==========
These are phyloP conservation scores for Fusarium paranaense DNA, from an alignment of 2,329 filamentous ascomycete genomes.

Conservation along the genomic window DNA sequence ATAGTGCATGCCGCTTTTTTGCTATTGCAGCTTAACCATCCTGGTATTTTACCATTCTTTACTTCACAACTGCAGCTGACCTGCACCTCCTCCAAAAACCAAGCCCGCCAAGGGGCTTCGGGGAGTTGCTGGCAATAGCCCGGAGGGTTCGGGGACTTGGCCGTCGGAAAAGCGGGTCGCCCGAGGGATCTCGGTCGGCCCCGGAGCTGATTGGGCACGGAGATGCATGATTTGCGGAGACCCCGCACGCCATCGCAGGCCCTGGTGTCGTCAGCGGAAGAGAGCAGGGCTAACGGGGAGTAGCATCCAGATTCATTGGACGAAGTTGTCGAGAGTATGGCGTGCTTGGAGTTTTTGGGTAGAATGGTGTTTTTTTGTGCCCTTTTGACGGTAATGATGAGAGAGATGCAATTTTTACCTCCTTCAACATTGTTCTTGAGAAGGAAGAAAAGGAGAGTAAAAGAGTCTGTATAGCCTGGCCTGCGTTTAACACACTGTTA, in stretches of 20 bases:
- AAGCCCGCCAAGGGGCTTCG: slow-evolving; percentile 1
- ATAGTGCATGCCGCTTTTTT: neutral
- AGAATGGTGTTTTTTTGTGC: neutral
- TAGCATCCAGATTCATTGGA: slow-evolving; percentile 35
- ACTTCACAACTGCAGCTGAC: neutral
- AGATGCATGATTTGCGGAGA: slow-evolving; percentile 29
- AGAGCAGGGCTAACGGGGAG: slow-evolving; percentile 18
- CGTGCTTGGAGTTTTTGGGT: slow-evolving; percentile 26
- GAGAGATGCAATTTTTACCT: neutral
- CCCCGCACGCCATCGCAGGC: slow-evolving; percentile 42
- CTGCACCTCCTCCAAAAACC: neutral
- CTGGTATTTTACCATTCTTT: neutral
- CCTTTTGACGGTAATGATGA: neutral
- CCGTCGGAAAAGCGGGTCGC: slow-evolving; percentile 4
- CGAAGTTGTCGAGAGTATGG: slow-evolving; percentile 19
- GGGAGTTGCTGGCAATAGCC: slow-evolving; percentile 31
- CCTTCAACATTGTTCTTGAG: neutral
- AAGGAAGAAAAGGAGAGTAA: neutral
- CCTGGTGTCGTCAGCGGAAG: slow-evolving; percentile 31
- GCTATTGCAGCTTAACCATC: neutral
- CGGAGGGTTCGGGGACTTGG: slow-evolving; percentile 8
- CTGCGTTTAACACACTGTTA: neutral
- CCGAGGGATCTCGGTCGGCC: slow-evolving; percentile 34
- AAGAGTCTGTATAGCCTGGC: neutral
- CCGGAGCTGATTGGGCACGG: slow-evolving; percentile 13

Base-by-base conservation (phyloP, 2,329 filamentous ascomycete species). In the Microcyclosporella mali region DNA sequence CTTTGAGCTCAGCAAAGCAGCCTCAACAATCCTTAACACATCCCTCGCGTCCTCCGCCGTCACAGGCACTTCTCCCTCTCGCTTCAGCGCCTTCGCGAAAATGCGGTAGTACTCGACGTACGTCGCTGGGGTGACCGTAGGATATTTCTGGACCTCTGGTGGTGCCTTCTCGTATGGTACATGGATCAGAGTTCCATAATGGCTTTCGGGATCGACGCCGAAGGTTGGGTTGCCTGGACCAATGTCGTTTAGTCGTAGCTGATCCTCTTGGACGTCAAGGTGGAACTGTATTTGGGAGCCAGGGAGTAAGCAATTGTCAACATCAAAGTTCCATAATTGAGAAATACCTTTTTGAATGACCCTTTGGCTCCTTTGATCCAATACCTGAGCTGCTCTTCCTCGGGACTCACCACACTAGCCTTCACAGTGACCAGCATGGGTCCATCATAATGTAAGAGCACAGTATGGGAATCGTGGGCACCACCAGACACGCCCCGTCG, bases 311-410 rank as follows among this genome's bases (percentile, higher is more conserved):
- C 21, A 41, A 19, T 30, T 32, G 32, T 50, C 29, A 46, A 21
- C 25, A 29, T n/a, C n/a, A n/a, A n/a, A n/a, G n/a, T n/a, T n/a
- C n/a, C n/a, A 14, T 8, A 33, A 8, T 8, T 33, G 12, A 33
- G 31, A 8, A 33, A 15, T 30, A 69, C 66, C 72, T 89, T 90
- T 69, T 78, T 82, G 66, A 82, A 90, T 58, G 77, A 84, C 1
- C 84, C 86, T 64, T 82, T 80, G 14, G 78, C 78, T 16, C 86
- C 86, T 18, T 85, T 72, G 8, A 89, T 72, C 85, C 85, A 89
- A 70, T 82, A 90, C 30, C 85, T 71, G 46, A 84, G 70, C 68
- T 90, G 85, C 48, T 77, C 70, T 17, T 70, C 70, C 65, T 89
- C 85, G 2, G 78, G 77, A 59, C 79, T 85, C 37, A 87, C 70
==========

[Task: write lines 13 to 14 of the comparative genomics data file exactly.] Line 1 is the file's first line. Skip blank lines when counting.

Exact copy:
- CTGCACCTCCTCCAAAAACC: neutral
- CTGGTATTTTACCATTCTTT: neutral